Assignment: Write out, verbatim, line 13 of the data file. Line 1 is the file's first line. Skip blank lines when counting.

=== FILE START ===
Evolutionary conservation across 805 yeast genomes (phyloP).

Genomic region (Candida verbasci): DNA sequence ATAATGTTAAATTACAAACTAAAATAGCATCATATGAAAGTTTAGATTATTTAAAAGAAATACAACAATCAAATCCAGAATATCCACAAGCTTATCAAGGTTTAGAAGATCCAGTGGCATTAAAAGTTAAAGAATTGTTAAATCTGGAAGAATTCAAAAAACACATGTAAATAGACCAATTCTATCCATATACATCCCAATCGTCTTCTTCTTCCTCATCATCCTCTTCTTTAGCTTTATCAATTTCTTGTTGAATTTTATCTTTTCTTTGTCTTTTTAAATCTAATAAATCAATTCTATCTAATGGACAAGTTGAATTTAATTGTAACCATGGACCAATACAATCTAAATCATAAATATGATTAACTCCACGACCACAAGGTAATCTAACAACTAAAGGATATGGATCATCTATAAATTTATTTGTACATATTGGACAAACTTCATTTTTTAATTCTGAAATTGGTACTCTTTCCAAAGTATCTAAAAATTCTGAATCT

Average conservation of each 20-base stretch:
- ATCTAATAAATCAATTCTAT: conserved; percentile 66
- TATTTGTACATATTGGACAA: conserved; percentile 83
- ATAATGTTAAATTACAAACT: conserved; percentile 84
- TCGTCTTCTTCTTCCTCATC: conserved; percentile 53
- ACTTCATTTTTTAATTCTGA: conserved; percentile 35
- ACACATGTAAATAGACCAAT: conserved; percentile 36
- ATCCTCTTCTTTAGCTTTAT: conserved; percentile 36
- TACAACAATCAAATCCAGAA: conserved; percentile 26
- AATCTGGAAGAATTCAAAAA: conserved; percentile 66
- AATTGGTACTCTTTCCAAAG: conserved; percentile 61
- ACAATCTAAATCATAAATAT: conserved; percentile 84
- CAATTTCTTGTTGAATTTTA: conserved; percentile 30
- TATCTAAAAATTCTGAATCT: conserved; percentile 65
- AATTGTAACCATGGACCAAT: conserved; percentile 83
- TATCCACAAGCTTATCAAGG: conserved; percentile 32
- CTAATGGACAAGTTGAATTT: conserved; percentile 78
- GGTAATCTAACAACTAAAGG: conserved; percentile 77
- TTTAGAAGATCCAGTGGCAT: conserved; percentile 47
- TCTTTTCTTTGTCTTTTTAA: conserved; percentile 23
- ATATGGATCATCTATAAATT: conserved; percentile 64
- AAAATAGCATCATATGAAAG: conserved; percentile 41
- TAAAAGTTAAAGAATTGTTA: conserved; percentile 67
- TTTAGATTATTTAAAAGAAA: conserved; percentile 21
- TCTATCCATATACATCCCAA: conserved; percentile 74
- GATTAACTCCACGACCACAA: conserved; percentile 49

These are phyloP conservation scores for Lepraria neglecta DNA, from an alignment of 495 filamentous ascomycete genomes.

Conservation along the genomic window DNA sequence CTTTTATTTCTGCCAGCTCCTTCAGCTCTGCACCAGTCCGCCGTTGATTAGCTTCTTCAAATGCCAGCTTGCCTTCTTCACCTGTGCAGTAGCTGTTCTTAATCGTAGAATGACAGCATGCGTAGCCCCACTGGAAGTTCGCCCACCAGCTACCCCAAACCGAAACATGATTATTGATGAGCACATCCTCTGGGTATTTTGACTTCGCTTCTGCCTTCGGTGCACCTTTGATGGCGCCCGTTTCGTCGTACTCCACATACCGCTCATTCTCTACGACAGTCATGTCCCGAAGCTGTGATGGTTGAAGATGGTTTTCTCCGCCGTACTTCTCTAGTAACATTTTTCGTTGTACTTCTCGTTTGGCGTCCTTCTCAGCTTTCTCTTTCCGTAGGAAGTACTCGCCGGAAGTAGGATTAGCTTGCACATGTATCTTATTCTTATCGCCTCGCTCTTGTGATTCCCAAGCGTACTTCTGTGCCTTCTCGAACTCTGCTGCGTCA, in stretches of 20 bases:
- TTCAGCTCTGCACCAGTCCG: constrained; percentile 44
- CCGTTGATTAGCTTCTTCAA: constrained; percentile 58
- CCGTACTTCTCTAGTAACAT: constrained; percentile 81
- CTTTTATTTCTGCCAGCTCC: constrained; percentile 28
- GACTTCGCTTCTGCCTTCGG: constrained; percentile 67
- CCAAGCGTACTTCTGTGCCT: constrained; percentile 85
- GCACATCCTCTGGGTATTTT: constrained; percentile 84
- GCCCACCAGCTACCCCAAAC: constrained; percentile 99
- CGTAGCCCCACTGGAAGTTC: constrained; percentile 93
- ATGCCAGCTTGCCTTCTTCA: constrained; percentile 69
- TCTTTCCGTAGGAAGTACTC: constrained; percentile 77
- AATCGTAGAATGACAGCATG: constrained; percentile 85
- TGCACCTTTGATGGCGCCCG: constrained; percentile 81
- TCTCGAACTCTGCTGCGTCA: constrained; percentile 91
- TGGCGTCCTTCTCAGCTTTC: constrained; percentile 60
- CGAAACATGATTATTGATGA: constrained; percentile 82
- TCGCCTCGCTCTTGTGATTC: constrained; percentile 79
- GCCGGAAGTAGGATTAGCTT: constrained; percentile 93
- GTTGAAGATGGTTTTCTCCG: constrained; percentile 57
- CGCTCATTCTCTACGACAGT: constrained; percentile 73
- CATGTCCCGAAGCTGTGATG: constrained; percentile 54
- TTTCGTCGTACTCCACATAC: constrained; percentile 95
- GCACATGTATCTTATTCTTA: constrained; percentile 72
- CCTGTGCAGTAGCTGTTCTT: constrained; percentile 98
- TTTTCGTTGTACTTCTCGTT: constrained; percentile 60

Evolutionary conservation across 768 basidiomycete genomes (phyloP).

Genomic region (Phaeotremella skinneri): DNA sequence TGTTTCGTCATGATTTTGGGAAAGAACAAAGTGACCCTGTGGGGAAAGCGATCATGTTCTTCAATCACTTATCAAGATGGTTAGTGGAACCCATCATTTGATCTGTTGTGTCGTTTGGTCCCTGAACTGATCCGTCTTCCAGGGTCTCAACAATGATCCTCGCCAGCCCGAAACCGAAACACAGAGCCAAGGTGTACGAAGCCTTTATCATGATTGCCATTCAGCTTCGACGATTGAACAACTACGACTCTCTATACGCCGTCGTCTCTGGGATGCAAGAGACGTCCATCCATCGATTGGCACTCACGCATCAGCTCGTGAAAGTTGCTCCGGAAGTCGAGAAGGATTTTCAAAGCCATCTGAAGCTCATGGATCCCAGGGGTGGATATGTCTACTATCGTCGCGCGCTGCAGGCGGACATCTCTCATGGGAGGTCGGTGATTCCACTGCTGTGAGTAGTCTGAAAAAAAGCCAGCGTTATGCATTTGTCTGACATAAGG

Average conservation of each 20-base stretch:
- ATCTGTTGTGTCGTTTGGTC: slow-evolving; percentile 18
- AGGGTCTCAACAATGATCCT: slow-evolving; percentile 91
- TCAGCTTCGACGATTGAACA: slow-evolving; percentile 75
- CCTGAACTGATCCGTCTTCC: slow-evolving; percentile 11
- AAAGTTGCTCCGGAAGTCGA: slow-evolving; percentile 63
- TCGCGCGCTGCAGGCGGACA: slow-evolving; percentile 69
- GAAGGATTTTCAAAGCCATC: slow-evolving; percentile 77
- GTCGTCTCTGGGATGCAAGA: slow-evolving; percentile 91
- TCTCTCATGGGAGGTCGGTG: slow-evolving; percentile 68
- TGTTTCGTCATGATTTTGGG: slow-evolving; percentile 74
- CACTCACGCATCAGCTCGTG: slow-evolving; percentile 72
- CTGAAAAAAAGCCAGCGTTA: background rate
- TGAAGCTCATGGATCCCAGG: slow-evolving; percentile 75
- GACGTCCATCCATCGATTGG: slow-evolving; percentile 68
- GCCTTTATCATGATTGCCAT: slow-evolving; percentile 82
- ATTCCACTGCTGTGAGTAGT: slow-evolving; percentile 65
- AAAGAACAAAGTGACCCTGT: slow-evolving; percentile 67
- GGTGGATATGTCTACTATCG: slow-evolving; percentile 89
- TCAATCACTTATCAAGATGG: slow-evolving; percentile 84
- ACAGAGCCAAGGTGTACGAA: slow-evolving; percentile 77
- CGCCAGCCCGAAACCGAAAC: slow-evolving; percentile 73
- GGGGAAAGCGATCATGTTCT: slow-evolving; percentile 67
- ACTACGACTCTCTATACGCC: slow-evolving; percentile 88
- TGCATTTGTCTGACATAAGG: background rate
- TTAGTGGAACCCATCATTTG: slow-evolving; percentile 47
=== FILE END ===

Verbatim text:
- AATTGGTACTCTTTCCAAAG: conserved; percentile 61